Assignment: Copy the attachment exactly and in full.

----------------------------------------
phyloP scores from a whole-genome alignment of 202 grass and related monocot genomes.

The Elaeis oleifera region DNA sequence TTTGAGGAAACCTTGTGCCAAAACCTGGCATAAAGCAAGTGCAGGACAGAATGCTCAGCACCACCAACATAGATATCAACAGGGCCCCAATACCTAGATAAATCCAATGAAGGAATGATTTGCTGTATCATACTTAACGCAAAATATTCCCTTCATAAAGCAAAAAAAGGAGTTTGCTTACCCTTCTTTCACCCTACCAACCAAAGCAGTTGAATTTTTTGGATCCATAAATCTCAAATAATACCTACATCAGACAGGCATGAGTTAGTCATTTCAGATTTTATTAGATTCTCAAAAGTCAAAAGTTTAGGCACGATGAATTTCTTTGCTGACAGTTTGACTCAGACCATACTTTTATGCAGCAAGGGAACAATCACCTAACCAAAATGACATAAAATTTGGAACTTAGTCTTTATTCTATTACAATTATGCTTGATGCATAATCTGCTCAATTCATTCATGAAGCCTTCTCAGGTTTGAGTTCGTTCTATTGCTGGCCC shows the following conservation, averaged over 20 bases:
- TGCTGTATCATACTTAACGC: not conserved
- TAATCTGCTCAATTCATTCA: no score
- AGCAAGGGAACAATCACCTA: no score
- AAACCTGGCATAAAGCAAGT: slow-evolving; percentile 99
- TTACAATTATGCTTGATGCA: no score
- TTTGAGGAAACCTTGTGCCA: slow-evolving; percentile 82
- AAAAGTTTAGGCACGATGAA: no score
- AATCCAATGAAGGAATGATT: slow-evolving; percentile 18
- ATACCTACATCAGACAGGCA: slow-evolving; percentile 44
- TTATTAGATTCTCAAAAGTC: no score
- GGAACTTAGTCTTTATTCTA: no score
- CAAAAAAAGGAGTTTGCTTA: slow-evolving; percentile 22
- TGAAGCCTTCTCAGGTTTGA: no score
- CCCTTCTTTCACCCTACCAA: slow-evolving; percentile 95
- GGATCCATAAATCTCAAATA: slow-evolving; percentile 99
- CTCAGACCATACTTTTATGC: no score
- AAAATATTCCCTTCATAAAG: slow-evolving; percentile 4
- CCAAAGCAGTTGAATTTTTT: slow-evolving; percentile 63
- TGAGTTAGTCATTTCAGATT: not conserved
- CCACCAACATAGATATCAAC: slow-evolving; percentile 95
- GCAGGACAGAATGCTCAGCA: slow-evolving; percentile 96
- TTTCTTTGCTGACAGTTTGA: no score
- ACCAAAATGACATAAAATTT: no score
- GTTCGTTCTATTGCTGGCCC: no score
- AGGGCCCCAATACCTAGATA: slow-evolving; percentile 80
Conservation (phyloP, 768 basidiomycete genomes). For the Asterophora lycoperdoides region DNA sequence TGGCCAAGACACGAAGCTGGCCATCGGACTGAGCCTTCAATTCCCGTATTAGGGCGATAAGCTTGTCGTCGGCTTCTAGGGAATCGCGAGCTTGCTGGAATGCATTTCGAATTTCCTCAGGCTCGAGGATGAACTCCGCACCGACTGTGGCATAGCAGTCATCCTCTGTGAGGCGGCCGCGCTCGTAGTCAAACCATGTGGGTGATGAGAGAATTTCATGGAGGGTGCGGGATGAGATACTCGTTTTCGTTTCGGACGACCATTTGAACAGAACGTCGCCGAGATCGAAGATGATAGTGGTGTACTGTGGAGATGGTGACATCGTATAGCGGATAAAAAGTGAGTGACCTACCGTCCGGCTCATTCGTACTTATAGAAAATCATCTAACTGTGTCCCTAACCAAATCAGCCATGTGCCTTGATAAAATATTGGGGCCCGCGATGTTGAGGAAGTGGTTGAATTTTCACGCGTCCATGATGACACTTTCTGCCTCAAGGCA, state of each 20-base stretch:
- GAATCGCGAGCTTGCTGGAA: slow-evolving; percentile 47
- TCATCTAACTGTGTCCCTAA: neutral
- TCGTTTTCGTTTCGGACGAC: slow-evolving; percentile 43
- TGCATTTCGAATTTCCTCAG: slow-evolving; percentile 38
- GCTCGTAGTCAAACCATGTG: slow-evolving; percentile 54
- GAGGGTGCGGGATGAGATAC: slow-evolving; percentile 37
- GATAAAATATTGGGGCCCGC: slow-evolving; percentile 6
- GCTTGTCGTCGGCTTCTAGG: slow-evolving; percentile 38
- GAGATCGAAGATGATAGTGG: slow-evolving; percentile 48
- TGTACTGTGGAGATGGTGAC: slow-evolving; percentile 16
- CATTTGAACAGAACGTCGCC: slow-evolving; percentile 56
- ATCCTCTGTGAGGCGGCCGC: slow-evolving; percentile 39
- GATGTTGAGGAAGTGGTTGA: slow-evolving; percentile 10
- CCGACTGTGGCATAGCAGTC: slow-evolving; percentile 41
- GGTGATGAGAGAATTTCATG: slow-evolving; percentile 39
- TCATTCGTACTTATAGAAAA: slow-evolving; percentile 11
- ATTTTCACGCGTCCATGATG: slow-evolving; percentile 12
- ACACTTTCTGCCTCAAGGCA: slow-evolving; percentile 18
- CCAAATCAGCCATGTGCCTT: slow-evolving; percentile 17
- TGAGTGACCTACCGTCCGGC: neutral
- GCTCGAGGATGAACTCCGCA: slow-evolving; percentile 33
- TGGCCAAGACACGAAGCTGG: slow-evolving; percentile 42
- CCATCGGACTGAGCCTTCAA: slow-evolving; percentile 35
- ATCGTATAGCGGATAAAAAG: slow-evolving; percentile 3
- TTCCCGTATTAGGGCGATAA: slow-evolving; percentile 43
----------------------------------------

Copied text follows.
phyloP scores from a whole-genome alignment of 202 grass and related monocot genomes.

The Elaeis oleifera region DNA sequence TTTGAGGAAACCTTGTGCCAAAACCTGGCATAAAGCAAGTGCAGGACAGAATGCTCAGCACCACCAACATAGATATCAACAGGGCCCCAATACCTAGATAAATCCAATGAAGGAATGATTTGCTGTATCATACTTAACGCAAAATATTCCCTTCATAAAGCAAAAAAAGGAGTTTGCTTACCCTTCTTTCACCCTACCAACCAAAGCAGTTGAATTTTTTGGATCCATAAATCTCAAATAATACCTACATCAGACAGGCATGAGTTAGTCATTTCAGATTTTATTAGATTCTCAAAAGTCAAAAGTTTAGGCACGATGAATTTCTTTGCTGACAGTTTGACTCAGACCATACTTTTATGCAGCAAGGGAACAATCACCTAACCAAAATGACATAAAATTTGGAACTTAGTCTTTATTCTATTACAATTATGCTTGATGCATAATCTGCTCAATTCATTCATGAAGCCTTCTCAGGTTTGAGTTCGTTCTATTGCTGGCCC shows the following conservation, averaged over 20 bases:
- TGCTGTATCATACTTAACGC: not conserved
- TAATCTGCTCAATTCATTCA: no score
- AGCAAGGGAACAATCACCTA: no score
- AAACCTGGCATAAAGCAAGT: slow-evolving; percentile 99
- TTACAATTATGCTTGATGCA: no score
- TTTGAGGAAACCTTGTGCCA: slow-evolving; percentile 82
- AAAAGTTTAGGCACGATGAA: no score
- AATCCAATGAAGGAATGATT: slow-evolving; percentile 18
- ATACCTACATCAGACAGGCA: slow-evolving; percentile 44
- TTATTAGATTCTCAAAAGTC: no score
- GGAACTTAGTCTTTATTCTA: no score
- CAAAAAAAGGAGTTTGCTTA: slow-evolving; percentile 22
- TGAAGCCTTCTCAGGTTTGA: no score
- CCCTTCTTTCACCCTACCAA: slow-evolving; percentile 95
- GGATCCATAAATCTCAAATA: slow-evolving; percentile 99
- CTCAGACCATACTTTTATGC: no score
- AAAATATTCCCTTCATAAAG: slow-evolving; percentile 4
- CCAAAGCAGTTGAATTTTTT: slow-evolving; percentile 63
- TGAGTTAGTCATTTCAGATT: not conserved
- CCACCAACATAGATATCAAC: slow-evolving; percentile 95
- GCAGGACAGAATGCTCAGCA: slow-evolving; percentile 96
- TTTCTTTGCTGACAGTTTGA: no score
- ACCAAAATGACATAAAATTT: no score
- GTTCGTTCTATTGCTGGCCC: no score
- AGGGCCCCAATACCTAGATA: slow-evolving; percentile 80
Conservation (phyloP, 768 basidiomycete genomes). For the Asterophora lycoperdoides region DNA sequence TGGCCAAGACACGAAGCTGGCCATCGGACTGAGCCTTCAATTCCCGTATTAGGGCGATAAGCTTGTCGTCGGCTTCTAGGGAATCGCGAGCTTGCTGGAATGCATTTCGAATTTCCTCAGGCTCGAGGATGAACTCCGCACCGACTGTGGCATAGCAGTCATCCTCTGTGAGGCGGCCGCGCTCGTAGTCAAACCATGTGGGTGATGAGAGAATTTCATGGAGGGTGCGGGATGAGATACTCGTTTTCGTTTCGGACGACCATTTGAACAGAACGTCGCCGAGATCGAAGATGATAGTGGTGTACTGTGGAGATGGTGACATCGTATAGCGGATAAAAAGTGAGTGACCTACCGTCCGGCTCATTCGTACTTATAGAAAATCATCTAACTGTGTCCCTAACCAAATCAGCCATGTGCCTTGATAAAATATTGGGGCCCGCGATGTTGAGGAAGTGGTTGAATTTTCACGCGTCCATGATGACACTTTCTGCCTCAAGGCA, state of each 20-base stretch:
- GAATCGCGAGCTTGCTGGAA: slow-evolving; percentile 47
- TCATCTAACTGTGTCCCTAA: neutral
- TCGTTTTCGTTTCGGACGAC: slow-evolving; percentile 43
- TGCATTTCGAATTTCCTCAG: slow-evolving; percentile 38
- GCTCGTAGTCAAACCATGTG: slow-evolving; percentile 54
- GAGGGTGCGGGATGAGATAC: slow-evolving; percentile 37
- GATAAAATATTGGGGCCCGC: slow-evolving; percentile 6
- GCTTGTCGTCGGCTTCTAGG: slow-evolving; percentile 38
- GAGATCGAAGATGATAGTGG: slow-evolving; percentile 48
- TGTACTGTGGAGATGGTGAC: slow-evolving; percentile 16
- CATTTGAACAGAACGTCGCC: slow-evolving; percentile 56
- ATCCTCTGTGAGGCGGCCGC: slow-evolving; percentile 39
- GATGTTGAGGAAGTGGTTGA: slow-evolving; percentile 10
- CCGACTGTGGCATAGCAGTC: slow-evolving; percentile 41
- GGTGATGAGAGAATTTCATG: slow-evolving; percentile 39
- TCATTCGTACTTATAGAAAA: slow-evolving; percentile 11
- ATTTTCACGCGTCCATGATG: slow-evolving; percentile 12
- ACACTTTCTGCCTCAAGGCA: slow-evolving; percentile 18
- CCAAATCAGCCATGTGCCTT: slow-evolving; percentile 17
- TGAGTGACCTACCGTCCGGC: neutral
- GCTCGAGGATGAACTCCGCA: slow-evolving; percentile 33
- TGGCCAAGACACGAAGCTGG: slow-evolving; percentile 42
- CCATCGGACTGAGCCTTCAA: slow-evolving; percentile 35
- ATCGTATAGCGGATAAAAAG: slow-evolving; percentile 3
- TTCCCGTATTAGGGCGATAA: slow-evolving; percentile 43